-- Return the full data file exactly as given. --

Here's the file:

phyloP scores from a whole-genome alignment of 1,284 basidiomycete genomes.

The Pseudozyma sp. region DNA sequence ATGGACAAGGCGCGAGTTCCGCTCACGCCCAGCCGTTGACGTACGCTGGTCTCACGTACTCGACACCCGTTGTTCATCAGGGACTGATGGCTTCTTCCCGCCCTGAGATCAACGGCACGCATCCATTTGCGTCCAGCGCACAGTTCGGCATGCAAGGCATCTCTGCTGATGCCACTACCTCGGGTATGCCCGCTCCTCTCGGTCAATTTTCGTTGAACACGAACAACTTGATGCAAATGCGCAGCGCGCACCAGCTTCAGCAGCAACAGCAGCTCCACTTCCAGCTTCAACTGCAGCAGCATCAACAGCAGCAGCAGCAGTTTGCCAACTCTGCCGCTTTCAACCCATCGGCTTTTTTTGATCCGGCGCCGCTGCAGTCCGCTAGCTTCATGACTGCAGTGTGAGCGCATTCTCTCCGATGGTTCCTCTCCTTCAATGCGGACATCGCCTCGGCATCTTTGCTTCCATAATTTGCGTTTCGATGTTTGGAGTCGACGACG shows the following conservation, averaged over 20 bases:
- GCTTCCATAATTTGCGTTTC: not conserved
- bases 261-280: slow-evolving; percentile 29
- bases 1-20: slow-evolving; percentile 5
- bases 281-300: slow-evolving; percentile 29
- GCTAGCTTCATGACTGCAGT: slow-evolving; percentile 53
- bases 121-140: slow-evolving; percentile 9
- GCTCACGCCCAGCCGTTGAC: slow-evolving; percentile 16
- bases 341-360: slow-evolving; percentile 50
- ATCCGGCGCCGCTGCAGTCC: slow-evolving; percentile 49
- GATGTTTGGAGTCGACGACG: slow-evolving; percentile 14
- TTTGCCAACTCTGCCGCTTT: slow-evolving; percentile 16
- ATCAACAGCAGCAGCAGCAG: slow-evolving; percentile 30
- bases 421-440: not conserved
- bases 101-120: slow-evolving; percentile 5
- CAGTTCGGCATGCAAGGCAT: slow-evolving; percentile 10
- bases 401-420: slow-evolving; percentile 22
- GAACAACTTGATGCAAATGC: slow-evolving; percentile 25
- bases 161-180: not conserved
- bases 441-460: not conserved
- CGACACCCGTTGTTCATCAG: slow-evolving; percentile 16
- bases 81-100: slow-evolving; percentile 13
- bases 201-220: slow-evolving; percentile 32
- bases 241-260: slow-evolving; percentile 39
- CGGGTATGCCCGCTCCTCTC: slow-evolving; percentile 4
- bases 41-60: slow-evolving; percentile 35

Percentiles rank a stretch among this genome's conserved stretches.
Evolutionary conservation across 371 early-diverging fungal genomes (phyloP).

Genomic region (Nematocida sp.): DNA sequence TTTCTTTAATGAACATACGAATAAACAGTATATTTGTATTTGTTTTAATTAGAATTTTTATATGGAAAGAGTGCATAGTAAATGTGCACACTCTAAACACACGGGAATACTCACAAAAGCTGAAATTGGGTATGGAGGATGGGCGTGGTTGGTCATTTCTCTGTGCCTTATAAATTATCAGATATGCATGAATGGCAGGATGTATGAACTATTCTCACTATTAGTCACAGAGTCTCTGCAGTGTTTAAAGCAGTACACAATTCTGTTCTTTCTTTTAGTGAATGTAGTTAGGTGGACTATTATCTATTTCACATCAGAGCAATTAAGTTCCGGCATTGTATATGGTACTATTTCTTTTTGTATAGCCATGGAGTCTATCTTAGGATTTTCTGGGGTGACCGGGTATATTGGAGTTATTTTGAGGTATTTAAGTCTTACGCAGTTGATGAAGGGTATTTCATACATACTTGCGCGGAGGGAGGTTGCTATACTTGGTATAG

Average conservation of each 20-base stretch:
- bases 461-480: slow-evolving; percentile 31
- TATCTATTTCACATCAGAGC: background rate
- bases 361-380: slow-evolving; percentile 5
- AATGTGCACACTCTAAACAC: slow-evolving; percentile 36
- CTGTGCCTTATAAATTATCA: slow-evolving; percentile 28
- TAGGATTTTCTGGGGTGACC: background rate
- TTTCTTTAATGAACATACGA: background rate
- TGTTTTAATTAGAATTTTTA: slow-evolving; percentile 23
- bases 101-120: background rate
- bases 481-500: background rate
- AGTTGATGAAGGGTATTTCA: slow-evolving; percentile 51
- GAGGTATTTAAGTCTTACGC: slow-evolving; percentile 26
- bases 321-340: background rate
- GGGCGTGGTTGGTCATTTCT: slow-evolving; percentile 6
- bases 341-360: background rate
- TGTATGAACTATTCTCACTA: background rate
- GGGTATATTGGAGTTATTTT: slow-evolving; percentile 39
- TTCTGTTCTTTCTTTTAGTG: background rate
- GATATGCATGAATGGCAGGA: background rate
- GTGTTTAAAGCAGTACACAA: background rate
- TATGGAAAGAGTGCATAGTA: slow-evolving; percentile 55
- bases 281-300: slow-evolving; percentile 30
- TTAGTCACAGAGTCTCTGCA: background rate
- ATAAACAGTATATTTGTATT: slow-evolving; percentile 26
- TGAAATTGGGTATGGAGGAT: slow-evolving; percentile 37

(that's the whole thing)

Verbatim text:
phyloP scores from a whole-genome alignment of 1,284 basidiomycete genomes.

The Pseudozyma sp. region DNA sequence ATGGACAAGGCGCGAGTTCCGCTCACGCCCAGCCGTTGACGTACGCTGGTCTCACGTACTCGACACCCGTTGTTCATCAGGGACTGATGGCTTCTTCCCGCCCTGAGATCAACGGCACGCATCCATTTGCGTCCAGCGCACAGTTCGGCATGCAAGGCATCTCTGCTGATGCCACTACCTCGGGTATGCCCGCTCCTCTCGGTCAATTTTCGTTGAACACGAACAACTTGATGCAAATGCGCAGCGCGCACCAGCTTCAGCAGCAACAGCAGCTCCACTTCCAGCTTCAACTGCAGCAGCATCAACAGCAGCAGCAGCAGTTTGCCAACTCTGCCGCTTTCAACCCATCGGCTTTTTTTGATCCGGCGCCGCTGCAGTCCGCTAGCTTCATGACTGCAGTGTGAGCGCATTCTCTCCGATGGTTCCTCTCCTTCAATGCGGACATCGCCTCGGCATCTTTGCTTCCATAATTTGCGTTTCGATGTTTGGAGTCGACGACG shows the following conservation, averaged over 20 bases:
- GCTTCCATAATTTGCGTTTC: not conserved
- bases 261-280: slow-evolving; percentile 29
- bases 1-20: slow-evolving; percentile 5
- bases 281-300: slow-evolving; percentile 29
- GCTAGCTTCATGACTGCAGT: slow-evolving; percentile 53
- bases 121-140: slow-evolving; percentile 9
- GCTCACGCCCAGCCGTTGAC: slow-evolving; percentile 16
- bases 341-360: slow-evolving; percentile 50
- ATCCGGCGCCGCTGCAGTCC: slow-evolving; percentile 49
- GATGTTTGGAGTCGACGACG: slow-evolving; percentile 14
- TTTGCCAACTCTGCCGCTTT: slow-evolving; percentile 16
- ATCAACAGCAGCAGCAGCAG: slow-evolving; percentile 30
- bases 421-440: not conserved
- bases 101-120: slow-evolving; percentile 5
- CAGTTCGGCATGCAAGGCAT: slow-evolving; percentile 10
- bases 401-420: slow-evolving; percentile 22
- GAACAACTTGATGCAAATGC: slow-evolving; percentile 25
- bases 161-180: not conserved
- bases 441-460: not conserved
- CGACACCCGTTGTTCATCAG: slow-evolving; percentile 16
- bases 81-100: slow-evolving; percentile 13
- bases 201-220: slow-evolving; percentile 32
- bases 241-260: slow-evolving; percentile 39
- CGGGTATGCCCGCTCCTCTC: slow-evolving; percentile 4
- bases 41-60: slow-evolving; percentile 35

Percentiles rank a stretch among this genome's conserved stretches.
Evolutionary conservation across 371 early-diverging fungal genomes (phyloP).

Genomic region (Nematocida sp.): DNA sequence TTTCTTTAATGAACATACGAATAAACAGTATATTTGTATTTGTTTTAATTAGAATTTTTATATGGAAAGAGTGCATAGTAAATGTGCACACTCTAAACACACGGGAATACTCACAAAAGCTGAAATTGGGTATGGAGGATGGGCGTGGTTGGTCATTTCTCTGTGCCTTATAAATTATCAGATATGCATGAATGGCAGGATGTATGAACTATTCTCACTATTAGTCACAGAGTCTCTGCAGTGTTTAAAGCAGTACACAATTCTGTTCTTTCTTTTAGTGAATGTAGTTAGGTGGACTATTATCTATTTCACATCAGAGCAATTAAGTTCCGGCATTGTATATGGTACTATTTCTTTTTGTATAGCCATGGAGTCTATCTTAGGATTTTCTGGGGTGACCGGGTATATTGGAGTTATTTTGAGGTATTTAAGTCTTACGCAGTTGATGAAGGGTATTTCATACATACTTGCGCGGAGGGAGGTTGCTATACTTGGTATAG

Average conservation of each 20-base stretch:
- bases 461-480: slow-evolving; percentile 31
- TATCTATTTCACATCAGAGC: background rate
- bases 361-380: slow-evolving; percentile 5
- AATGTGCACACTCTAAACAC: slow-evolving; percentile 36
- CTGTGCCTTATAAATTATCA: slow-evolving; percentile 28
- TAGGATTTTCTGGGGTGACC: background rate
- TTTCTTTAATGAACATACGA: background rate
- TGTTTTAATTAGAATTTTTA: slow-evolving; percentile 23
- bases 101-120: background rate
- bases 481-500: background rate
- AGTTGATGAAGGGTATTTCA: slow-evolving; percentile 51
- GAGGTATTTAAGTCTTACGC: slow-evolving; percentile 26
- bases 321-340: background rate
- GGGCGTGGTTGGTCATTTCT: slow-evolving; percentile 6
- bases 341-360: background rate
- TGTATGAACTATTCTCACTA: background rate
- GGGTATATTGGAGTTATTTT: slow-evolving; percentile 39
- TTCTGTTCTTTCTTTTAGTG: background rate
- GATATGCATGAATGGCAGGA: background rate
- GTGTTTAAAGCAGTACACAA: background rate
- TATGGAAAGAGTGCATAGTA: slow-evolving; percentile 55
- bases 281-300: slow-evolving; percentile 30
- TTAGTCACAGAGTCTCTGCA: background rate
- ATAAACAGTATATTTGTATT: slow-evolving; percentile 26
- TGAAATTGGGTATGGAGGAT: slow-evolving; percentile 37